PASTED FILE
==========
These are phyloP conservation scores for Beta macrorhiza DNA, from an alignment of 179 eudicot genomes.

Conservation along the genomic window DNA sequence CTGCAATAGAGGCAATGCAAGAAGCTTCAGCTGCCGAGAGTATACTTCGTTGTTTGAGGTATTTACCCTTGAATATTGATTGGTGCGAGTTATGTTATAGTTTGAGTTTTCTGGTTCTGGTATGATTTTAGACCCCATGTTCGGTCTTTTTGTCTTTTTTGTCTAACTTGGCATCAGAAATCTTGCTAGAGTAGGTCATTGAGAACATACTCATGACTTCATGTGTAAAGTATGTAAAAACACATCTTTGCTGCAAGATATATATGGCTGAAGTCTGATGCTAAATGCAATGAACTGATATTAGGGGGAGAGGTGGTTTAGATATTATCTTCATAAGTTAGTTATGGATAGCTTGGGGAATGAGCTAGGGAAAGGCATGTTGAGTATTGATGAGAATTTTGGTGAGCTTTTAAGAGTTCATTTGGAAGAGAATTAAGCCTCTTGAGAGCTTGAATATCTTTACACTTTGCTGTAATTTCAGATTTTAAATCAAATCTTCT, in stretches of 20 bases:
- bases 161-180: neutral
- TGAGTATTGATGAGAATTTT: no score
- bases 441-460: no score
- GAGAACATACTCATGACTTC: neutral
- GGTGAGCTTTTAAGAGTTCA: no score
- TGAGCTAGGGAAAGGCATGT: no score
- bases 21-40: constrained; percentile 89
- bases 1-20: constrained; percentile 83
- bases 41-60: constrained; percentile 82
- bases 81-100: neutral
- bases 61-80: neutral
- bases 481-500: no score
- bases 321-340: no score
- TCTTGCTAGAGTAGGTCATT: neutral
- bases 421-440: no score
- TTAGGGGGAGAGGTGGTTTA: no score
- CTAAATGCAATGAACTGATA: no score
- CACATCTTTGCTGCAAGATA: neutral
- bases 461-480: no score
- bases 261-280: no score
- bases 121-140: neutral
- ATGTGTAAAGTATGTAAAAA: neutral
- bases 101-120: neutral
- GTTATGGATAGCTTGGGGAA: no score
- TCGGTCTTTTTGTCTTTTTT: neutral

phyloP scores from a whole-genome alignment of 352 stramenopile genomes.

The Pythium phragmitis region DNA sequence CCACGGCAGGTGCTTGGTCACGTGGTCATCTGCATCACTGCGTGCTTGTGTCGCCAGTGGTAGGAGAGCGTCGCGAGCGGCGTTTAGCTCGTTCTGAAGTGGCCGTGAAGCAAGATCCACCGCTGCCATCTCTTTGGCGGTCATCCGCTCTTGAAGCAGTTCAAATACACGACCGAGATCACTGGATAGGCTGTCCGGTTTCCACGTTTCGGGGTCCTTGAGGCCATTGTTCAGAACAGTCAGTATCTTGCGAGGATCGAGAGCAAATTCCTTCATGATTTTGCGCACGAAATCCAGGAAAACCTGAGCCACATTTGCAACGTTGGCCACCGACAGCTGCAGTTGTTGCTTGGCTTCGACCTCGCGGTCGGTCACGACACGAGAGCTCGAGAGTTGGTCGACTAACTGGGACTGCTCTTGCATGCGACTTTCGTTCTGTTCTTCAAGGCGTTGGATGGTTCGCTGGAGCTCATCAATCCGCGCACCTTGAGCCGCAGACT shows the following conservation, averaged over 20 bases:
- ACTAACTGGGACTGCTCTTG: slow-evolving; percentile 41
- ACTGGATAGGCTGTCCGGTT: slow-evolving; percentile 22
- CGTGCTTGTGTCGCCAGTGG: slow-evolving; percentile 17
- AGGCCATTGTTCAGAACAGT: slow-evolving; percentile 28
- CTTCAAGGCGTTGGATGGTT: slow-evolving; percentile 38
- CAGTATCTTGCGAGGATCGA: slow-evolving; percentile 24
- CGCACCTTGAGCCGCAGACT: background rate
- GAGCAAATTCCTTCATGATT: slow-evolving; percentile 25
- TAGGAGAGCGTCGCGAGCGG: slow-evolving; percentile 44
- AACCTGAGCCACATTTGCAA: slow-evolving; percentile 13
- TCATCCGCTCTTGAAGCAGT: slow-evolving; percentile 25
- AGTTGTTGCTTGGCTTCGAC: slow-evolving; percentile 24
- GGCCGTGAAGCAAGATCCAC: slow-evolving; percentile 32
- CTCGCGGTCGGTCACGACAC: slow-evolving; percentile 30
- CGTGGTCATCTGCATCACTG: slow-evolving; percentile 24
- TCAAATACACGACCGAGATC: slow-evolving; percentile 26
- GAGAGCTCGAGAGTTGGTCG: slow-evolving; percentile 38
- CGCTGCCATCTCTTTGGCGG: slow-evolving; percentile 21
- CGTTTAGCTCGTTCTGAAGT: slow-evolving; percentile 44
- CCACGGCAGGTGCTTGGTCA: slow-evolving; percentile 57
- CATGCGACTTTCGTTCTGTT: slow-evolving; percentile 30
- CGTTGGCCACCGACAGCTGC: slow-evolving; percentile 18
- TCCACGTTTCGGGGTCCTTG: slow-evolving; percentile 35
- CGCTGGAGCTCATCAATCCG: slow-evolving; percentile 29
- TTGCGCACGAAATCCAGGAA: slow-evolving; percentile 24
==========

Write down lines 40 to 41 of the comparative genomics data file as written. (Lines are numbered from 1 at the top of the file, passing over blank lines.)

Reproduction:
- TCATCCGCTCTTGAAGCAGT: slow-evolving; percentile 25
- AGTTGTTGCTTGGCTTCGAC: slow-evolving; percentile 24